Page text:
Steve Martin

Steve Martin (taken from creative commons)

The first few exits on the freeway, once entered, sprint by. Perhaps it’s the distractions of merging, or the performance rituals of driving in your mid-twenties (rolling down the window, finding the right music, ticking things off an unending to-do list), or maybe it’s the distance between where you are and where you are going—in both a metaphysical and geographical sense. In those brief few meters, I enjoy, if not intrinsically, the sensations of what it must be like to live in Los Angeles—its smoky wind, its autumnal sun, and its noise, welcomed, of course, to steal away precious years from my ignorant, youthful ear drums.

I came to Los Angeles by necessity—which is what I imagine a lot of people say when they don’t want to admit that they like it here. I don’t like LA. Its decay, its intolerable hatred of its own history, its meaninglessness leaves me for wont of inspiration and, at times, severely depressed. This is a dangerous state of being for someone who calls herself a writer, as I’m already tussling with the struggles of my own neuroses—let alone the shackles and sweaty desperation of making ends meet. My drug, if you will, the thing that pulls me up from the dregs, or perhaps in reality shoots me through an escape portal, is comedy. So, one fateful evening of too much light beer, I planned an all-day Steve Martin festival amongst friends. Let me pause to explain the subtleties behind the decision: it’s Steve Martin.

Waiting For the Light to Change

The festival was held at the apartment complex of my friends Matt and Amanda—both former film students, which means (if you, too, are in the industry) that they have probably called you, gotten you coffee, or shared a night with you in a sticky dive bar and judged as you complained about your unemployment check. They live in the valley, which for some reason is likened to a leper colony. As I waited at a light, somewhere near Van Nuys Blvd, I noticed a man in his sixties walking on a raised cement platform above the sidewalk. He was wearing Dockers, a cotton shirt that was too big for him, and, of course, the uniform watch that all men in their sixties wear. Eyeing the curb that separated his cement path and the sidewalk below with the youthful delight of someone three-quarters his age, the man, arms extended, balances himself and walks, placing his feet strategically. Then he tumbles. And the light turns greens. I drive past, having been the sole witness to the scene despite the seven bus patrons waiting at a nearby stop. Last I saw he was crawling on the sidewalk.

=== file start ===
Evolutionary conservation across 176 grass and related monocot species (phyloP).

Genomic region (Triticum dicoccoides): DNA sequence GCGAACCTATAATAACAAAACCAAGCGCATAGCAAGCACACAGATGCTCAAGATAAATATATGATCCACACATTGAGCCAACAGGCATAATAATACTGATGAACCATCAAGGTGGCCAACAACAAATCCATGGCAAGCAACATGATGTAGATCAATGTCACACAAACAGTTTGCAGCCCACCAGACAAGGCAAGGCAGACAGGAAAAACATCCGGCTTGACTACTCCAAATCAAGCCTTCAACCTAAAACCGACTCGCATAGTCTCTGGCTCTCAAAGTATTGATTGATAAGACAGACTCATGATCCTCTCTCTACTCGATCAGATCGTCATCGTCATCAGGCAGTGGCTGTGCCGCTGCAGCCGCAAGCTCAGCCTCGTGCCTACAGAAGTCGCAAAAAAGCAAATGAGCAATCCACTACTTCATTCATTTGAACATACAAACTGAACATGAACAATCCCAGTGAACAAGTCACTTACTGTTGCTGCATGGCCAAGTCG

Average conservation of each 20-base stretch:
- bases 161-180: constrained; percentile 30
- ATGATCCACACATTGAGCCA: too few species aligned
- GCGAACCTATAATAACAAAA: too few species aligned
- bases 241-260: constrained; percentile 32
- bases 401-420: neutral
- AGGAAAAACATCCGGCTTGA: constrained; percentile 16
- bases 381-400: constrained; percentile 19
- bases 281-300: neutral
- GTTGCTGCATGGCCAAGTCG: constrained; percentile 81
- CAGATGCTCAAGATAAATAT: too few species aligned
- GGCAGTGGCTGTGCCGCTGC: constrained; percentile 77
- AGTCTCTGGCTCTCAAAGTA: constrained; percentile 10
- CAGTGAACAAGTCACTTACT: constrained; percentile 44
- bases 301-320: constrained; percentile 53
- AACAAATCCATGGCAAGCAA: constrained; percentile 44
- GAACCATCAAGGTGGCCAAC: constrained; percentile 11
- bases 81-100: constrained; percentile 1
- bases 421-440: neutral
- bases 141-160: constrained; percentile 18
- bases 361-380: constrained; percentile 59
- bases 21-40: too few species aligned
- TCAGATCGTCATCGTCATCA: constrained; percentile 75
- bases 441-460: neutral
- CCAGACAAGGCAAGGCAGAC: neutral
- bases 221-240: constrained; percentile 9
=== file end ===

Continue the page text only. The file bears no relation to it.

Capitalism: A Love Story

I arrive at the apartment an hour late, which in Los Angeles, of course, means I’m on time, and I find Matt and Amanda embroiled in Michael Moore’s Capitalism: A Love Story (the perfect appetizer for a night of comedy.) One more festival-goer was yet to come, the much-reputed Mike Birkhead—a friend of a friend whose exploits in comic books and

Mr. Mike Birkhead

cynicism were larger than life. I wait, toying with Steve’s autobiography Born Standing Up (unwilling to give it back to Amanda who had let me borrow it a week or two before.) “I’m not sure what I meant, but I wanted to use the lingo and it was seductive to make these pronouncements,” I read. “Through the years, I have learned there is no harm in charging oneself up with delusions between moments of valid inspiration.” Genius. That Steve can pen such haunting prose makes him the Bob Dylan of fart joke peddlers. Mike arrives and breathes the first words I’d hear. Anticipation sets in—what will the demi-god say? “I’ll take a whiskey coke.” Genius.

St. Louis? No, Navin Johnson

One of the most intricate elements to Steve’s autobiography was the regretful, intimate, and romantic way he talks about the women who have graced, and truly they have, his life. (Ammunition, I imagine, that makes for a successful wanderlust.) “Mitzi was simply too alluring to be left alone in a foreign country,” he wrote, “and I was too hormonal to be left alone in Hollywood.”

As the festival commenced, with a showing of The Jerk, I learn that Mike, newly unemployed, intends to break up with the girl he has been dating—the girl he, and we, affectionately call ‘Mexican’t.’ Through the movie he wonders, aloud, if he should do this over the phone or in person:

SM: “Lord loves a workin’ man, don’t trust whitey, see a doctor and get rid of it.”

Matt: “Words to live by.”

Amanda: “So are you going to go?”

Mike: “I don’t know.”

Me: “Why are you breaking up with her?”

Mike: “Because I’m unemployed.”

Me: “Well, what if she says that that doesn’t matter?”

Mike: “I don’t give a fuck.”

Me: “Steve Martin has very dark hair.”

Matt: “What? He’s got the whitest hair I’ve ever seen.”

Me: “Well, he’s a silver fox. But, no, look at his body hair to hair ratio. It’s off.”

Mike: “He’s a silverback.”